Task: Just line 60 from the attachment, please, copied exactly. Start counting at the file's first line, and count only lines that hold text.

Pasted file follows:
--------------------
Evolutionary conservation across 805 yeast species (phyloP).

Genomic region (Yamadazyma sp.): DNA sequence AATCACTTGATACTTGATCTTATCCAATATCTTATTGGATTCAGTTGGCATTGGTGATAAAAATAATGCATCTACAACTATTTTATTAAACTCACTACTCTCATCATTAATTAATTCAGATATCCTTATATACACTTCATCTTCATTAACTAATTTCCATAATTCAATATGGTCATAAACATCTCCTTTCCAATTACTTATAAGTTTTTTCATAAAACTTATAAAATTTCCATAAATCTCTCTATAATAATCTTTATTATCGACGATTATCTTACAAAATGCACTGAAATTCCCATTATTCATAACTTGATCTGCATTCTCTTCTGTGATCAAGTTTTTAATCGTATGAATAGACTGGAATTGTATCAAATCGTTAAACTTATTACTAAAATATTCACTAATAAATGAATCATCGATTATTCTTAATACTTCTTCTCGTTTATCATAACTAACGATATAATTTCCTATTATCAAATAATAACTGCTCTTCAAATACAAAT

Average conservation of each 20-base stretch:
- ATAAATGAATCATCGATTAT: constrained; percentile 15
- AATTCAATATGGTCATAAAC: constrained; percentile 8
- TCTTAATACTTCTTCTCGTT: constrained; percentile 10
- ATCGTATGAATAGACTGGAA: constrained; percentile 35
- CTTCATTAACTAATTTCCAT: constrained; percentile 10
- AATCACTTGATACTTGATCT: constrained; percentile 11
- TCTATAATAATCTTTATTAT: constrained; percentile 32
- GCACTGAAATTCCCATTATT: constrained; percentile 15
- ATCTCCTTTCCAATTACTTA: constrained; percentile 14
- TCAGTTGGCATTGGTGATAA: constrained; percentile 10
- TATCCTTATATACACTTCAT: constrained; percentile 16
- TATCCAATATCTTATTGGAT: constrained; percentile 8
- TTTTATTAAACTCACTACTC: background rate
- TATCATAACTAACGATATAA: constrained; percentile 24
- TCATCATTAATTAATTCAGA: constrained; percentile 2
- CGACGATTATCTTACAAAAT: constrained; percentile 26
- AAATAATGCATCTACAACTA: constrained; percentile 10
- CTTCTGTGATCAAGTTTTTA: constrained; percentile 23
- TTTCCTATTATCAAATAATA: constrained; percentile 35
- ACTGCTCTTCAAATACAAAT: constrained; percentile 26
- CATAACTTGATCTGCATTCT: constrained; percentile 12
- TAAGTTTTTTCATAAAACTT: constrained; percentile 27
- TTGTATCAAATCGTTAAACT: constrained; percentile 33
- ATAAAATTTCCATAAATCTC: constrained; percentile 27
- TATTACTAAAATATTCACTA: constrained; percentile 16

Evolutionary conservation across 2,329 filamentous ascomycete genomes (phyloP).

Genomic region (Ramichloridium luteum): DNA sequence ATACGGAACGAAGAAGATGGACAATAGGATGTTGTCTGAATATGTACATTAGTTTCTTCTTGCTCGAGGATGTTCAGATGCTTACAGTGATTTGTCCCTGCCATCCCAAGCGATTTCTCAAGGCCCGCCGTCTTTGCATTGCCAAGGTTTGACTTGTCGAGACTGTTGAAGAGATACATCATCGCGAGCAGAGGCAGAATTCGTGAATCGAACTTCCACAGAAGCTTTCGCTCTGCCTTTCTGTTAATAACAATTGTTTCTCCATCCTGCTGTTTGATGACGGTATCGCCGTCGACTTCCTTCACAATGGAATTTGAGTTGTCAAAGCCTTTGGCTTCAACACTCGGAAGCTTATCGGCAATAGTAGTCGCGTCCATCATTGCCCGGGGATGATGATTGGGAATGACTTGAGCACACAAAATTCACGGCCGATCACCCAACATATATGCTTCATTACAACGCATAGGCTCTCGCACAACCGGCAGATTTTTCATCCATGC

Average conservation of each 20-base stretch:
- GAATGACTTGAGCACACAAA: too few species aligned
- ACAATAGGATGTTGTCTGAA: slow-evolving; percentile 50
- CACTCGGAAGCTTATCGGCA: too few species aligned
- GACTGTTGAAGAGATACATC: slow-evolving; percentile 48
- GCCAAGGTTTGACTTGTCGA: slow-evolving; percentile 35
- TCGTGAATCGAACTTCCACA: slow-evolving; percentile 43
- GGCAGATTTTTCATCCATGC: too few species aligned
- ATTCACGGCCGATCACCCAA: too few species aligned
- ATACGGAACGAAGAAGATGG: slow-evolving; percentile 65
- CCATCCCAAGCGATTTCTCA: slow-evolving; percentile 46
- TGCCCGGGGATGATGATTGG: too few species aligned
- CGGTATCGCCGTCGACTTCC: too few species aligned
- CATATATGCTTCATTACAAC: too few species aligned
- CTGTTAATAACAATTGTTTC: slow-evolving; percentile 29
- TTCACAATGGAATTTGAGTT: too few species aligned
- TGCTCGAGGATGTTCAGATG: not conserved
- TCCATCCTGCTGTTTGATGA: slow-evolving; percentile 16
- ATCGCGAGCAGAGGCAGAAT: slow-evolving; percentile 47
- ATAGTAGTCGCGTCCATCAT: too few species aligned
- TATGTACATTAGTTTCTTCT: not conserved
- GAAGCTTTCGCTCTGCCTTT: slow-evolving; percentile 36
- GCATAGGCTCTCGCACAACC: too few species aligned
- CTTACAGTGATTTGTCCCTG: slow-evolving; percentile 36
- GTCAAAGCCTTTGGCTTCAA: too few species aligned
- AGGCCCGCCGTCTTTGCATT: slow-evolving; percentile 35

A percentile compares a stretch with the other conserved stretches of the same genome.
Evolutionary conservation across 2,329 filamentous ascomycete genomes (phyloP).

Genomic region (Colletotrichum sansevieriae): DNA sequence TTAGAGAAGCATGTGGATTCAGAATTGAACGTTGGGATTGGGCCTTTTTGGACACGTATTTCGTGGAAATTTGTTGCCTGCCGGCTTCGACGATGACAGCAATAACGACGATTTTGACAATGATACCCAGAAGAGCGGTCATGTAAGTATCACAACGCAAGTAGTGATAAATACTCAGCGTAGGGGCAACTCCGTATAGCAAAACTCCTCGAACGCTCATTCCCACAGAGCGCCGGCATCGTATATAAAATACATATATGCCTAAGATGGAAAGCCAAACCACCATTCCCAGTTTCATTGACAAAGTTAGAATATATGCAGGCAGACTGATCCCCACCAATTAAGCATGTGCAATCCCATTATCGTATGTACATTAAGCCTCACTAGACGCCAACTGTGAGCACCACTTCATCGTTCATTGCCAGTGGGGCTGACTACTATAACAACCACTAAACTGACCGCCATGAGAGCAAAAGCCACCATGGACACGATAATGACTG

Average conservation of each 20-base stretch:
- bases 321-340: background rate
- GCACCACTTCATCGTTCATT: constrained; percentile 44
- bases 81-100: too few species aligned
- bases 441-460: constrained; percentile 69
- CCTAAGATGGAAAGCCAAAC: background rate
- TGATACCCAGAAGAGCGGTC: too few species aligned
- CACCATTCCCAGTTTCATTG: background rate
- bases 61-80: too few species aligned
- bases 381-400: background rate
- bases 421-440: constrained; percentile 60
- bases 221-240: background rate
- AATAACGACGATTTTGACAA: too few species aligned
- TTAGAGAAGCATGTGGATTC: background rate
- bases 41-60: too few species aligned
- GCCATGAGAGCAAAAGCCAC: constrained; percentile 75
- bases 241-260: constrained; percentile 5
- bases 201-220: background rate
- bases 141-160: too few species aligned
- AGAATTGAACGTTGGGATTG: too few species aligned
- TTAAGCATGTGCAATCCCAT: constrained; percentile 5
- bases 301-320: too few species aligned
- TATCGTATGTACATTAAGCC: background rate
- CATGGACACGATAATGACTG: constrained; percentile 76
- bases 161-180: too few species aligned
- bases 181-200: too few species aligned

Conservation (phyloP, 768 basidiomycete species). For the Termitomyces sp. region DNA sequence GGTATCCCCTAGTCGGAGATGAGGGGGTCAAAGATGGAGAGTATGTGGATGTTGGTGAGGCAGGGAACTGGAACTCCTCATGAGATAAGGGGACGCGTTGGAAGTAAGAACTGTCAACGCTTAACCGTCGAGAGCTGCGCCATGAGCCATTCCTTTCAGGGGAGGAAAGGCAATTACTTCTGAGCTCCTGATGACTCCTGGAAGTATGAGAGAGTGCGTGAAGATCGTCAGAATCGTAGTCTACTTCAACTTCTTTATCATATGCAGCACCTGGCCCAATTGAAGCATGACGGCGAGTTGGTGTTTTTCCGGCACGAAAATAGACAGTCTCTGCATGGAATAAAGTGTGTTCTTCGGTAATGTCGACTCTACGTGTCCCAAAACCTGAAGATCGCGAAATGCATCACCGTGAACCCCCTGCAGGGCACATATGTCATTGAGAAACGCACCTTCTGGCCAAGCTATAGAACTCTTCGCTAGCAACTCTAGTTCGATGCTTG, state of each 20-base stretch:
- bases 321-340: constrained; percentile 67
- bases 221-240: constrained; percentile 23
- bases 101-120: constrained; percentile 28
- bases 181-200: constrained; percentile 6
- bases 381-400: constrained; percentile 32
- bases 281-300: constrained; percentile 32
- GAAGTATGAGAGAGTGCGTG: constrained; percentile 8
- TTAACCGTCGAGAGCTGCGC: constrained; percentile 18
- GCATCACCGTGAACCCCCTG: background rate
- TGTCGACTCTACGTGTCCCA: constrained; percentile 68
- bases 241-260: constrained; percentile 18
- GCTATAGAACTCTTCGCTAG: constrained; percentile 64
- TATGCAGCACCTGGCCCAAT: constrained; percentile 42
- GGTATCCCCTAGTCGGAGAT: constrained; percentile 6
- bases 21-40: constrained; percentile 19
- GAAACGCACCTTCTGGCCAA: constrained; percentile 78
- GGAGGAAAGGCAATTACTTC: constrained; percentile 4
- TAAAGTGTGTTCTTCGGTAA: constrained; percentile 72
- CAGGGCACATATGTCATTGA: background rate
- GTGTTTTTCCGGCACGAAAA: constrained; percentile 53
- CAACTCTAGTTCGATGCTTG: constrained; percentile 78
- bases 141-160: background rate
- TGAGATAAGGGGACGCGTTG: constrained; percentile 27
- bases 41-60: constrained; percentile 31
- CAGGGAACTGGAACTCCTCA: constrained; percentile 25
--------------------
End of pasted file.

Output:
Average conservation of each 20-base stretch: